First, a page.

Pursuant to Fed.R.Civ.P. 4(i)(2), the Plaintiff is required to serve process upon both the VA and the United States.[47] Additionally, for service to be proper on the United States, a party must (1) “deliver a copy of the summons and of the complaint to the United States attorney for the district where the action is brought--or to an assistant United States attorney or clerical employee whom the United States attorney designates in a writing filed with the court clerk-or”[48] (2) “send a copy of each by registered or certified mail to the civil-process clerk at the United States attorney's office.”[49] Further, the Attorney General of the United States must be served a copy of the summons and complaint by registered or certified mail in Washington, D.C.[50] It is apparent from the record that neither Defendant has been properly served in this action.

         While Rec. Doc. No. 7 does show that service was attempted on the Attorney General of the United States, the Summons and Complaint were directed to “Madam Loretta Lynch, United States Attorney.” The Process Receipt and Return as well as the Proof of Service show that the Summons was personally delivered by a U.S. Marshal to a person named “Ronnie DuBose.”[51] As required by Fed.R.Civ.P. 4(i)(1)(B), the Attorney General of the United States is to be served through registered or certified mail. The Proof of Service further shows that the words “Mailed to defendant (organization) c/o The United States Attorney General” are stricken, and the words “walking distance” appear on the Process Receipt and Return.[52] Personal hand-delivery of service is not authorized under Fed.R.Civ.P. 4(i)(1)(B). Because service was improper on the Attorney General for the United States, the United States has not properly been served pursuant to Fed.R.Civ.P. 4(i)(1)(A)-(B). As such, service is also improper on the VA pursuant to Fed.R.Civ.P. 4(i)(2).[53]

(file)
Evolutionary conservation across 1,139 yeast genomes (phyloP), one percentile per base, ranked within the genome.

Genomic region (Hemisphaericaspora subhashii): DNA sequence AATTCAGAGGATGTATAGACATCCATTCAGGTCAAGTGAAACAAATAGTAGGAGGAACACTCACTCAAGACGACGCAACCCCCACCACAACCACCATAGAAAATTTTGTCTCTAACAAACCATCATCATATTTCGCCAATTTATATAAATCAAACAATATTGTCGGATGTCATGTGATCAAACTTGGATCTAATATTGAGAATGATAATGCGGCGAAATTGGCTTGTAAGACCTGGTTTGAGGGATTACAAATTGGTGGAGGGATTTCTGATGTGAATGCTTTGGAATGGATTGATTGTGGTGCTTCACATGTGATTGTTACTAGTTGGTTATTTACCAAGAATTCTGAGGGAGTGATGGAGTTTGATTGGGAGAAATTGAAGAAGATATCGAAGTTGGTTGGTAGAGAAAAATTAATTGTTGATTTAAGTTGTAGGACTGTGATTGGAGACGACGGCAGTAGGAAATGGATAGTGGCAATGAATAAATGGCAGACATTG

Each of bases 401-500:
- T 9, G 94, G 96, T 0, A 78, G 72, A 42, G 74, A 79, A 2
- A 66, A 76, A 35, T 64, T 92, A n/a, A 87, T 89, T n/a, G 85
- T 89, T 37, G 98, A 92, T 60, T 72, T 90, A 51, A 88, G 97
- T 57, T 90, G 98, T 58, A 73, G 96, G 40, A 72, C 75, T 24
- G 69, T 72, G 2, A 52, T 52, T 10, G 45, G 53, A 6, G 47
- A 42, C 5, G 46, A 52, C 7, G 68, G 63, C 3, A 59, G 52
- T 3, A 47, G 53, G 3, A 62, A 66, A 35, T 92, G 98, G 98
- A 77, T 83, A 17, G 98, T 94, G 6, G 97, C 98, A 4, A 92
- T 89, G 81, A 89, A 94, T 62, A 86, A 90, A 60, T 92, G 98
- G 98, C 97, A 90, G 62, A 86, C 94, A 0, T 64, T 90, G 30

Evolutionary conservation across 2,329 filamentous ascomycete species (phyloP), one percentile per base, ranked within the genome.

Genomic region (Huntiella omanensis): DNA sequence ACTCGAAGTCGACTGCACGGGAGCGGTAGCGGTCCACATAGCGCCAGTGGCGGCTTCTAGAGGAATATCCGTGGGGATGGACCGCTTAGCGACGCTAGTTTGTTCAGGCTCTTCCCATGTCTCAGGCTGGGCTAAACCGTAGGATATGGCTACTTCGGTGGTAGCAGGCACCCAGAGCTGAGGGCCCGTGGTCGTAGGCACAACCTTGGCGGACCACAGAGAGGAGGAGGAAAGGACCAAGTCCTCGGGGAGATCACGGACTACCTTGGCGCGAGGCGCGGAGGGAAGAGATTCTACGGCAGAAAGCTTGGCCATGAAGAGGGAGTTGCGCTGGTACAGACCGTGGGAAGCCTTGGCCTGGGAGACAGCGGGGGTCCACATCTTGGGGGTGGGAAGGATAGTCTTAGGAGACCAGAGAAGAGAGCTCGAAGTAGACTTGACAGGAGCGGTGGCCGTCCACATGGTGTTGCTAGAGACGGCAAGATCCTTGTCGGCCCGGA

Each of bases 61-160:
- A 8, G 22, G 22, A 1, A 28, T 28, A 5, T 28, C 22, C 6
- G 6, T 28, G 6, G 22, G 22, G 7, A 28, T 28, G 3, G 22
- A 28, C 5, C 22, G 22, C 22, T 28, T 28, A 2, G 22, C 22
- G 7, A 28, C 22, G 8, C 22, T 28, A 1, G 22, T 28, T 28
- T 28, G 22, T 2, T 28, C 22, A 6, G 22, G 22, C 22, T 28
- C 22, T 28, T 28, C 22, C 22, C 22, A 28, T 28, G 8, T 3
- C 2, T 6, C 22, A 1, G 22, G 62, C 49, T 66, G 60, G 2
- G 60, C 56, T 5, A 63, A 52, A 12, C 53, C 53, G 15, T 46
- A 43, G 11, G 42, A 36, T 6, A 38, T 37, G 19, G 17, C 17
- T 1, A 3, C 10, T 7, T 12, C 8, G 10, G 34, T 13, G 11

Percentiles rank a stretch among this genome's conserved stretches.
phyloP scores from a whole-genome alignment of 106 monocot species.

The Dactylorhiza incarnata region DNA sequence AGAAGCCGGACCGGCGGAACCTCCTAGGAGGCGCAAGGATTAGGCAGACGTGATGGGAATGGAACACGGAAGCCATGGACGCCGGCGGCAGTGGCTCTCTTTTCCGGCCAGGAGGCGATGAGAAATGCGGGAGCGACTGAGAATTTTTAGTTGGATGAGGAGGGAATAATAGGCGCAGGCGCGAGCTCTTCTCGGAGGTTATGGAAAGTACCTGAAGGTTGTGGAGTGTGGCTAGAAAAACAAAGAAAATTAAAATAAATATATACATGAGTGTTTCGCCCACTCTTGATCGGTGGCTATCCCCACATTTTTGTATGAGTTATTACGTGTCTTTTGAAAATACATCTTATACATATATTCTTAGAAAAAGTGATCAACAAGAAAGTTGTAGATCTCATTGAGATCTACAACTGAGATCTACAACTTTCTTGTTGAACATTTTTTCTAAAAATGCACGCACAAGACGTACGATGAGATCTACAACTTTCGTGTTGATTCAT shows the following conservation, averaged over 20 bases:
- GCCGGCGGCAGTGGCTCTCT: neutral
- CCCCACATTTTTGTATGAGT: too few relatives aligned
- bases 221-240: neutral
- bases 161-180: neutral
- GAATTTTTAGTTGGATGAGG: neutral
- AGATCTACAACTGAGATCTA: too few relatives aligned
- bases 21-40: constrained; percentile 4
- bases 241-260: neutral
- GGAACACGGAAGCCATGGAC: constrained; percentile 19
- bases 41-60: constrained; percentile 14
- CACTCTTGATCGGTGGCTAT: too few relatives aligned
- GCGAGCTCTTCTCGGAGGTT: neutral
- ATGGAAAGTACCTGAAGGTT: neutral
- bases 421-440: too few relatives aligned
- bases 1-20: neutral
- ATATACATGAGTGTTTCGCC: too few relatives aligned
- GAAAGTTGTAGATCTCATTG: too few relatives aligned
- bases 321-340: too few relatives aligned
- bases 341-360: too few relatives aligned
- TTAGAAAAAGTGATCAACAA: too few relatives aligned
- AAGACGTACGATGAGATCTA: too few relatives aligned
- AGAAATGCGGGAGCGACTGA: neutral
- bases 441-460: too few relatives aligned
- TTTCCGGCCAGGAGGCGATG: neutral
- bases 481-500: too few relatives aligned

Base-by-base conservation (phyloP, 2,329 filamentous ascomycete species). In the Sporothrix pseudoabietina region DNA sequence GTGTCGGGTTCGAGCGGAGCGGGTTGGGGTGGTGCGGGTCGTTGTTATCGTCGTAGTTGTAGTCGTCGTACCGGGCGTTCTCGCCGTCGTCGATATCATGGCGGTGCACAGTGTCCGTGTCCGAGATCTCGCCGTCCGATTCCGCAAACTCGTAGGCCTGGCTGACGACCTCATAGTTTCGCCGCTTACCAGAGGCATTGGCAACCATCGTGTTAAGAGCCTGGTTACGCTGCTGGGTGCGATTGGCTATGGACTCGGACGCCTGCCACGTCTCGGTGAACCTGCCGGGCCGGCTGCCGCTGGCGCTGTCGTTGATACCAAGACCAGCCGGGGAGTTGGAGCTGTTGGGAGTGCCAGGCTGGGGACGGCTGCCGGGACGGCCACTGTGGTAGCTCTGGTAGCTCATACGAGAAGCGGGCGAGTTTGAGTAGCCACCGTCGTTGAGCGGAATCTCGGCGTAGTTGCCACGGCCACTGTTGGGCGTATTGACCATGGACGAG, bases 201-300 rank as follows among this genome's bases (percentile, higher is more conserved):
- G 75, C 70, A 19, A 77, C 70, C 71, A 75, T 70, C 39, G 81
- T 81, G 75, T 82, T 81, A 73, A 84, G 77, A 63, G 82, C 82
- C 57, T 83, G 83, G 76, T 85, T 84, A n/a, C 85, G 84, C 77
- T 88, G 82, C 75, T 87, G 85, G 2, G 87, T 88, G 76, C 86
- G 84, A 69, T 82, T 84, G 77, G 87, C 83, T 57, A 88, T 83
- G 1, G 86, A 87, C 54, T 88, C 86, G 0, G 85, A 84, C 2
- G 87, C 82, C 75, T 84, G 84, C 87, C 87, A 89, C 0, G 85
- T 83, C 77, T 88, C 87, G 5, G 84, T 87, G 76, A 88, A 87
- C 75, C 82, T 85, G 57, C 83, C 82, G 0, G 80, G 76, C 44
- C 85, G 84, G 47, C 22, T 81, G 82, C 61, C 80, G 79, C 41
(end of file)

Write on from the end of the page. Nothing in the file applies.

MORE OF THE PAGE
The Fifth Circuit has held that a plaintiff granted IFP status “may not remain silent and do nothing to effectuate such service. At a minimum, a plaintiff should request service upon the appropriate defendant and attempt to remedy any apparent service defects of which a plaintiff has knowledge.”[54]

         As stated by Defendants, the ninety-day period within which Plaintiff was required to properly effectuate service upon Defendants under Fed.R.Civ.P. 4(m) has passed. Plaintiff has failed to argue or establish good cause as to why service was not properly effectuated upon the Defendants, and this action shall be dismissed.[55]

         B. Motion to Dismiss Under Rule 12(b)(1)